The Commonwealth Science and Industry Research Organisation (CSIRO) has taken control of the Earth observation satellite NovaSAR-1 for the first time, offering Australian researchers the opportunity to use it for their projects.
Executive Director Digital, National Facilities and Collections at CSIRO, Dave Williams said Australian researchers in industries like agriculture and natural disaster management could now apply to direct the satellite.
“This will mark the first time Australia has managed its own source of Earth observation data, contributing to the growth of the nation’s space industry,” Dr Williams said.
“The satellite can take images of the Earth through all weather conditions, including heavy cloud and smoke, offering a valuable data advantage to the many industries now harnessing the estimated $2.5 billion in economic benefits from the Earth observation sector,” he said.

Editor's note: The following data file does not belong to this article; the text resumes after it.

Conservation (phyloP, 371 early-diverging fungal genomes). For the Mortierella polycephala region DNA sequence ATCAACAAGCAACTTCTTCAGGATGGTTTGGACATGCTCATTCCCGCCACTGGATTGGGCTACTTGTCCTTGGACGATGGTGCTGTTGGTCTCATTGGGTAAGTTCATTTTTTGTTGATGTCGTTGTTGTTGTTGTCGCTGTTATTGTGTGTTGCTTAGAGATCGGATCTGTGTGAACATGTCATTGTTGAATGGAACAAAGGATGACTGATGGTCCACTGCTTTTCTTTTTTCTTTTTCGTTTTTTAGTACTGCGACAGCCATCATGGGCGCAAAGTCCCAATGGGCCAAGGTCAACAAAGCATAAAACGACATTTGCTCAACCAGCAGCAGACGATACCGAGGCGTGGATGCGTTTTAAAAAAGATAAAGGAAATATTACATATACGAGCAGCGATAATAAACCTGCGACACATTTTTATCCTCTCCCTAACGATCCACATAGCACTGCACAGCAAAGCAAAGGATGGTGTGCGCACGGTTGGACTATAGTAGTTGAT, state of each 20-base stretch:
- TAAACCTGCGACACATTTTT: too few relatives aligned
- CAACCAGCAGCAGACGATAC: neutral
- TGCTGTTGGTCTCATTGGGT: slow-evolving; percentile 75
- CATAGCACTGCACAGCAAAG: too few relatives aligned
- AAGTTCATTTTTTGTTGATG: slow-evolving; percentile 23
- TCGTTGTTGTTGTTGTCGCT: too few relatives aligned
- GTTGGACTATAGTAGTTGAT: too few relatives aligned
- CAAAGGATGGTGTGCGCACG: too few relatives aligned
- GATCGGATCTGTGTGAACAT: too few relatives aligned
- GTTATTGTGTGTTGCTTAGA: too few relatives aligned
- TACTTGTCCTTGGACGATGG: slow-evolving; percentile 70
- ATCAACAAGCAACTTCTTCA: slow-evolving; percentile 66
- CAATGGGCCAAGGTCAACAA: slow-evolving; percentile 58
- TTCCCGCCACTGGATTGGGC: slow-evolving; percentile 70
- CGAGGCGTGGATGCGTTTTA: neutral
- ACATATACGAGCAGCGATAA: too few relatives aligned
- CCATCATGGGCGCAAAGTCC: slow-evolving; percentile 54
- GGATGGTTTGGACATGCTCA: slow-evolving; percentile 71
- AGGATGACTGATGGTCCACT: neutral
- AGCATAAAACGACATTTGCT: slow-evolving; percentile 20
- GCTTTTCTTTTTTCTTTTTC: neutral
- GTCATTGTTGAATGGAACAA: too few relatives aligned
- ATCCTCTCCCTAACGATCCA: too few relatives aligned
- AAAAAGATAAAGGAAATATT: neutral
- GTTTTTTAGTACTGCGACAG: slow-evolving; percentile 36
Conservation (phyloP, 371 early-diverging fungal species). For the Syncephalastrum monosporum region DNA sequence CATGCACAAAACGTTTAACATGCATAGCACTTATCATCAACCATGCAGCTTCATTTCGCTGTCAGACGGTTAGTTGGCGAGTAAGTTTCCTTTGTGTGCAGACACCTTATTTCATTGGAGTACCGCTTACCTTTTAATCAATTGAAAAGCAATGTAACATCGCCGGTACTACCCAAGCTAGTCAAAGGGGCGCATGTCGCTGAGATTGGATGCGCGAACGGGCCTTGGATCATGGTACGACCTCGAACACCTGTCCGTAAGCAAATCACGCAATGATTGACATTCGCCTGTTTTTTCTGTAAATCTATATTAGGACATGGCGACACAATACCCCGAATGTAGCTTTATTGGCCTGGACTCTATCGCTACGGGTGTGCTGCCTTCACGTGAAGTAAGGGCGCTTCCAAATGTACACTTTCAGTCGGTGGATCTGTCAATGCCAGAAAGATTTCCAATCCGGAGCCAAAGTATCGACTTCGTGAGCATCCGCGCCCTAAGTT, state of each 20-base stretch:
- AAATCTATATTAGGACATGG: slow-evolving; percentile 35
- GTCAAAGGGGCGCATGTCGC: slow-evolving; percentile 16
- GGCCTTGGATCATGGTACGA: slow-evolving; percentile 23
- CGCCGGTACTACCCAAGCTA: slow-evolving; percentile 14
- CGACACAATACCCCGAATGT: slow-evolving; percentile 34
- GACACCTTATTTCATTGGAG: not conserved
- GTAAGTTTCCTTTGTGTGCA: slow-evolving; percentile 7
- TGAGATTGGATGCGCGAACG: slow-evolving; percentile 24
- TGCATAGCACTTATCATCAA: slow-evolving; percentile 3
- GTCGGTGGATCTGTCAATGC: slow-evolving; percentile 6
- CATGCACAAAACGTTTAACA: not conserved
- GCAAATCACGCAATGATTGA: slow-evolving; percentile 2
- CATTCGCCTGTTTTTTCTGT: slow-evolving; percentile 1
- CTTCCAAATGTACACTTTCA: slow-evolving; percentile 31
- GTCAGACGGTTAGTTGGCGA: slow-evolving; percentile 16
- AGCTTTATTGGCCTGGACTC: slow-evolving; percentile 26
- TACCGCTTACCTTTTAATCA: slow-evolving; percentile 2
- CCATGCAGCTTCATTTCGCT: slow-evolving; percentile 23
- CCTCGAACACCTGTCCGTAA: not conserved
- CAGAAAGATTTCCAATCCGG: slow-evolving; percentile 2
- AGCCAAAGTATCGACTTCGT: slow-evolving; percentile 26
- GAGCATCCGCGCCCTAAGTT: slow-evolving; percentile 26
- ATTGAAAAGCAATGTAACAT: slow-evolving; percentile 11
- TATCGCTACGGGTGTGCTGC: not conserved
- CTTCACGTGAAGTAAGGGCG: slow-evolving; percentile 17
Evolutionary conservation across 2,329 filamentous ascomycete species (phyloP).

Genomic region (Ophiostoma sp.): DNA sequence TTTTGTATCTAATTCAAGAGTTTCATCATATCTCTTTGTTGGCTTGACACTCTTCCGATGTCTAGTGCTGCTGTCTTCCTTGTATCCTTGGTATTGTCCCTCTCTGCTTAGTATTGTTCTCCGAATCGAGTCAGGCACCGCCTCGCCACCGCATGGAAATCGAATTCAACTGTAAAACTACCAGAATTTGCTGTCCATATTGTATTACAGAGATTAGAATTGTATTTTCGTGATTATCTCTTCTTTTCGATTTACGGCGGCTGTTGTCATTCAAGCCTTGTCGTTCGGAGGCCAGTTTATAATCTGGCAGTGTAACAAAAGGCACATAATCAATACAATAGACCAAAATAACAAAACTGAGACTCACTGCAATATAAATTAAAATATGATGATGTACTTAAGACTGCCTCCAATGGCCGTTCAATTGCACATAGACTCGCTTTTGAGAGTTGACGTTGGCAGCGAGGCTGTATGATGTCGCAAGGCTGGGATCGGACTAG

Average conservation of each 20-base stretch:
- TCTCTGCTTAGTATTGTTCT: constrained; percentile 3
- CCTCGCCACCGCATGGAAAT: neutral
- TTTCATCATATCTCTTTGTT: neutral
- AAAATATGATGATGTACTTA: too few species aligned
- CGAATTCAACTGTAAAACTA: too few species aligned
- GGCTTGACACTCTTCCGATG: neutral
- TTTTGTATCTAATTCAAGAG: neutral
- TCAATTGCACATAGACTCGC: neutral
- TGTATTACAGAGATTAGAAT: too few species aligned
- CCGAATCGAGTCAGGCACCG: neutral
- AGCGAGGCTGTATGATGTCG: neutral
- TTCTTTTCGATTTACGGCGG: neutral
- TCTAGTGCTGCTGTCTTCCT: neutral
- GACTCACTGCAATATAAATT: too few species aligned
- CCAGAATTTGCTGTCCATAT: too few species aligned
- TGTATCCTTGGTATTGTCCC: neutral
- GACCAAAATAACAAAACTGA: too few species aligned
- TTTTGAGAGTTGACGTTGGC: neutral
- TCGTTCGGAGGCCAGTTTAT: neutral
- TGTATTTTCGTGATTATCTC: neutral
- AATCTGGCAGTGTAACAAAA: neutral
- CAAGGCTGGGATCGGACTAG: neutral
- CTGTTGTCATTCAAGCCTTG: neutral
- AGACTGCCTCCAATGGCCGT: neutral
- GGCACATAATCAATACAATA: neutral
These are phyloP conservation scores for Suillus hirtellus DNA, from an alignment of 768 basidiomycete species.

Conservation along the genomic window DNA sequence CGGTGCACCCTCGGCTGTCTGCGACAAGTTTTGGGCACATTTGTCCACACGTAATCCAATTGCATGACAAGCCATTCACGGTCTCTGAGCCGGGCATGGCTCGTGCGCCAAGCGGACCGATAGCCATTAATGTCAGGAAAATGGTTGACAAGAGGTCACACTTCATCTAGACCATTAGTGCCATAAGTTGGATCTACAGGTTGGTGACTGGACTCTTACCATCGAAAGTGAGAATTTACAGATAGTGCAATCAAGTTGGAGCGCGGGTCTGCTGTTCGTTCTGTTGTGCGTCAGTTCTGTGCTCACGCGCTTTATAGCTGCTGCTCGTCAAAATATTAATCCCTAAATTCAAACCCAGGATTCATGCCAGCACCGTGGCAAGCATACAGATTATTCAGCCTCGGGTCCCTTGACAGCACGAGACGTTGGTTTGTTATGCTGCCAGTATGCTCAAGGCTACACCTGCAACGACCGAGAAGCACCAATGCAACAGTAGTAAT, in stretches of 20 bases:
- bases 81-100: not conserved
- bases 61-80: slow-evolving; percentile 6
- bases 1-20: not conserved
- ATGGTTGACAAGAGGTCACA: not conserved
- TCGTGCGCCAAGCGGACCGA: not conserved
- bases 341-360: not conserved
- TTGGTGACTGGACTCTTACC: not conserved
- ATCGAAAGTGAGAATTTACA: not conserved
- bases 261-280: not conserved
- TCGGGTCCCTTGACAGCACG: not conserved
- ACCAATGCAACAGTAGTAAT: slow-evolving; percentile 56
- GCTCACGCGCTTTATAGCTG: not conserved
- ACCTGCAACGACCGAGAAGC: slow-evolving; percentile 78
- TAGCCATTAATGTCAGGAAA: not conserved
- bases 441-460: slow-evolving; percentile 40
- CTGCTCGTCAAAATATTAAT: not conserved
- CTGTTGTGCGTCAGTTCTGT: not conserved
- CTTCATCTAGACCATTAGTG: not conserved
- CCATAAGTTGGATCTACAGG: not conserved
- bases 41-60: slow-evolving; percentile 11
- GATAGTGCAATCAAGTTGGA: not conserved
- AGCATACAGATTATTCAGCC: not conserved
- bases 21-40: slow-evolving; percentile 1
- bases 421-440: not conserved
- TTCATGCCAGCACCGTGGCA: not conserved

“Although Australia is one of the largest users of Earth observation data, until now we have not had direct control over the tasking of an Earth observation satellite, so the opening of our NovaSAR-1 facility represents a step change for Australian research and an important step forward for our space industry.”
Dr Williams said satellite data would be downloaded to a receiving station near Alice Springs owned by the Centre for Appropriate Technology (CfAT), Australia’s first and only Aboriginal-owned-and-operated ground segment service provider.
The Executive Director said CSIRO would operate its share of the satellite as a national facility available to Australian researchers.
He said applications to use the NovaSAR-1 national facility would be reviewed by an independent committee and allocated based on the scientific merit of the proposed research.